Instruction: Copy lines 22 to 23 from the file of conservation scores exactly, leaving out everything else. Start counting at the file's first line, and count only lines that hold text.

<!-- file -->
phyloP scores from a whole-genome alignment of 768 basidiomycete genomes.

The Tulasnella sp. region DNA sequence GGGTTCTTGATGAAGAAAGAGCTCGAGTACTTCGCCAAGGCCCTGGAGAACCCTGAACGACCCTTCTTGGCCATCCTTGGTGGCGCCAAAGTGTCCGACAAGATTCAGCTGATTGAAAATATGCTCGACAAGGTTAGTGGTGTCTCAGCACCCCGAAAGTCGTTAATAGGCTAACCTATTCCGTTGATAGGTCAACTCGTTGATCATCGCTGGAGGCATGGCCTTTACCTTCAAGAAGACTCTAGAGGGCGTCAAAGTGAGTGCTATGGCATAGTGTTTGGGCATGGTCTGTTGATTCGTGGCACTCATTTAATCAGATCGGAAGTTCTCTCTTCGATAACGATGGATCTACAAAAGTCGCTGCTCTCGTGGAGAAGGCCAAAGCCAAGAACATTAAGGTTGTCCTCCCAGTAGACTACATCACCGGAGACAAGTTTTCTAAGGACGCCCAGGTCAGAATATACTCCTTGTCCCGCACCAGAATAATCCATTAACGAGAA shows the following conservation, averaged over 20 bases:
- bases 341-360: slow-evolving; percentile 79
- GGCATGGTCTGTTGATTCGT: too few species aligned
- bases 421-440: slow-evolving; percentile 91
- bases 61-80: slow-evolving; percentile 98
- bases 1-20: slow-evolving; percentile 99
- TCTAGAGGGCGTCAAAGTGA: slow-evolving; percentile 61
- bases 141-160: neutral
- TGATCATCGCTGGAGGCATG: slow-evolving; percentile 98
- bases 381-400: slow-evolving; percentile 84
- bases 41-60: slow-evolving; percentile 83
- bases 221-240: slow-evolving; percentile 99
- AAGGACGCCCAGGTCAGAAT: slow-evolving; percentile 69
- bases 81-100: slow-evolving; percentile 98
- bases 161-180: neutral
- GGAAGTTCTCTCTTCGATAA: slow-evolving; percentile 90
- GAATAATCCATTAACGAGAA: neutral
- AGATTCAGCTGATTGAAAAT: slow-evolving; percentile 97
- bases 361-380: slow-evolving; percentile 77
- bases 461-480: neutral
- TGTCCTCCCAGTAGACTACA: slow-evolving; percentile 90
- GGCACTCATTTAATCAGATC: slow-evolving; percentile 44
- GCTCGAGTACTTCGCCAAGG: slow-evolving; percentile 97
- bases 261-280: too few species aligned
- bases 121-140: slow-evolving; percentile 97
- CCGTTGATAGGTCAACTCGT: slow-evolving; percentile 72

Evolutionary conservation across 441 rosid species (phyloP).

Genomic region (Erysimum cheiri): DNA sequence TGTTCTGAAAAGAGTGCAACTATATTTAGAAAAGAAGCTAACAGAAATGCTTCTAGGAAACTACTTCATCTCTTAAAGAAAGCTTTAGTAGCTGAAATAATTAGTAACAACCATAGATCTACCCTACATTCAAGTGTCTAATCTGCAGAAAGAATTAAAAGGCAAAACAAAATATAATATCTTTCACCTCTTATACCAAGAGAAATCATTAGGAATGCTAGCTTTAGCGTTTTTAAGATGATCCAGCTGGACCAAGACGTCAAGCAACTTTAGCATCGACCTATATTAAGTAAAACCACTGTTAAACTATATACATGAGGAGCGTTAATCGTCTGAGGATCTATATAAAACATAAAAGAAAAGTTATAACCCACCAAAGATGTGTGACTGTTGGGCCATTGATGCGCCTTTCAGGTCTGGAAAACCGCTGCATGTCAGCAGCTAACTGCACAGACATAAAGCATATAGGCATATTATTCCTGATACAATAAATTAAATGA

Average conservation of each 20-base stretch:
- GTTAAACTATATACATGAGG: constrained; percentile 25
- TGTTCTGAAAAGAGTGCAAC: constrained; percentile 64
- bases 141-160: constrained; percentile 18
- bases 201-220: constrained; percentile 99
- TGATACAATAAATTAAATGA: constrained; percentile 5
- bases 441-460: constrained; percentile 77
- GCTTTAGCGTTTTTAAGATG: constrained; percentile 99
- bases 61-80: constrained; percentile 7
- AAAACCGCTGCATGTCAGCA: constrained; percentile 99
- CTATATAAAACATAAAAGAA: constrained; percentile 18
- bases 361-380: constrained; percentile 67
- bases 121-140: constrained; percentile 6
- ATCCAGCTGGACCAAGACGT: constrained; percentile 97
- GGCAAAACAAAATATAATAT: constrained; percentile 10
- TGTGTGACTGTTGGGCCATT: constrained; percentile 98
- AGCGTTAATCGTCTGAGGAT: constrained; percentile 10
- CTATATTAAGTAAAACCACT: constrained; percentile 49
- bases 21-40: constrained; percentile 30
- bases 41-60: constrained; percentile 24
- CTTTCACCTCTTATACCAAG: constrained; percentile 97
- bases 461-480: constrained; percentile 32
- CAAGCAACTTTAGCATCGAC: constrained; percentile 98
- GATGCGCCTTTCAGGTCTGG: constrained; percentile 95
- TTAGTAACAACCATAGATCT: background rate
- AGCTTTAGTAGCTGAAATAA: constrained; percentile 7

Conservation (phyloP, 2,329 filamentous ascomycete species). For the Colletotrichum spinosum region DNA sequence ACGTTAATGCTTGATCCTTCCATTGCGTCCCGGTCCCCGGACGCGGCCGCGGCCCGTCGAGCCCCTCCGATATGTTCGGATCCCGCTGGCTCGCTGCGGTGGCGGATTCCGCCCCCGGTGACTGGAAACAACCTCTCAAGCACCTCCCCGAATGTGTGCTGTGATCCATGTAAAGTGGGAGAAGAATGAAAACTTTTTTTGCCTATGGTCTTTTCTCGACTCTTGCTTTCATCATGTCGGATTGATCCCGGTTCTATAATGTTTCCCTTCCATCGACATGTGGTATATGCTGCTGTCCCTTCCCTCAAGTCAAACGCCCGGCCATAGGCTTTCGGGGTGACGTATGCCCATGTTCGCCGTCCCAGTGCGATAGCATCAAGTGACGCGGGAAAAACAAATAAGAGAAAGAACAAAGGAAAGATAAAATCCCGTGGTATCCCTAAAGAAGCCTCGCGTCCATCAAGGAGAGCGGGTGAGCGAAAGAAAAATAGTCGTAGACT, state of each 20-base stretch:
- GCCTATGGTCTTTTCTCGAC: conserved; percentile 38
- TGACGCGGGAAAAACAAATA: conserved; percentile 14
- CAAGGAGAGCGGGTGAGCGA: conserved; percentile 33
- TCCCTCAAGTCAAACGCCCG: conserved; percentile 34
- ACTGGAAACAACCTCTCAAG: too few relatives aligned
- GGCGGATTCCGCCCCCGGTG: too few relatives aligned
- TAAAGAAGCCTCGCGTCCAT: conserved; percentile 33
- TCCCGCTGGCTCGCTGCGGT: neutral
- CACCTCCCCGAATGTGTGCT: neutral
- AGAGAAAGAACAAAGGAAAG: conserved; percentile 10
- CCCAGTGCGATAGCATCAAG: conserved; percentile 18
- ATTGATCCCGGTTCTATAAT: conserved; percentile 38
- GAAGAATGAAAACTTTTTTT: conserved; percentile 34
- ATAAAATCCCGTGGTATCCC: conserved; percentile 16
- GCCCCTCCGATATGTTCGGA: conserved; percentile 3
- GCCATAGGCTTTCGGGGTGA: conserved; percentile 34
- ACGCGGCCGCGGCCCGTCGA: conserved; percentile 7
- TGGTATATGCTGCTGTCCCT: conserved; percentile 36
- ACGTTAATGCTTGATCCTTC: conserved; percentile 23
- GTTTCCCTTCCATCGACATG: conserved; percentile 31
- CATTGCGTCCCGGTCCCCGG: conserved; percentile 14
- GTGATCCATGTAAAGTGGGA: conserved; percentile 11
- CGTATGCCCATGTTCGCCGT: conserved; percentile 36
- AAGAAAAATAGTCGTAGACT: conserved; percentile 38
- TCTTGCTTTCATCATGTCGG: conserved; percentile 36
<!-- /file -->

- TGTCCTCCCAGTAGACTACA: slow-evolving; percentile 90
- GGCACTCATTTAATCAGATC: slow-evolving; percentile 44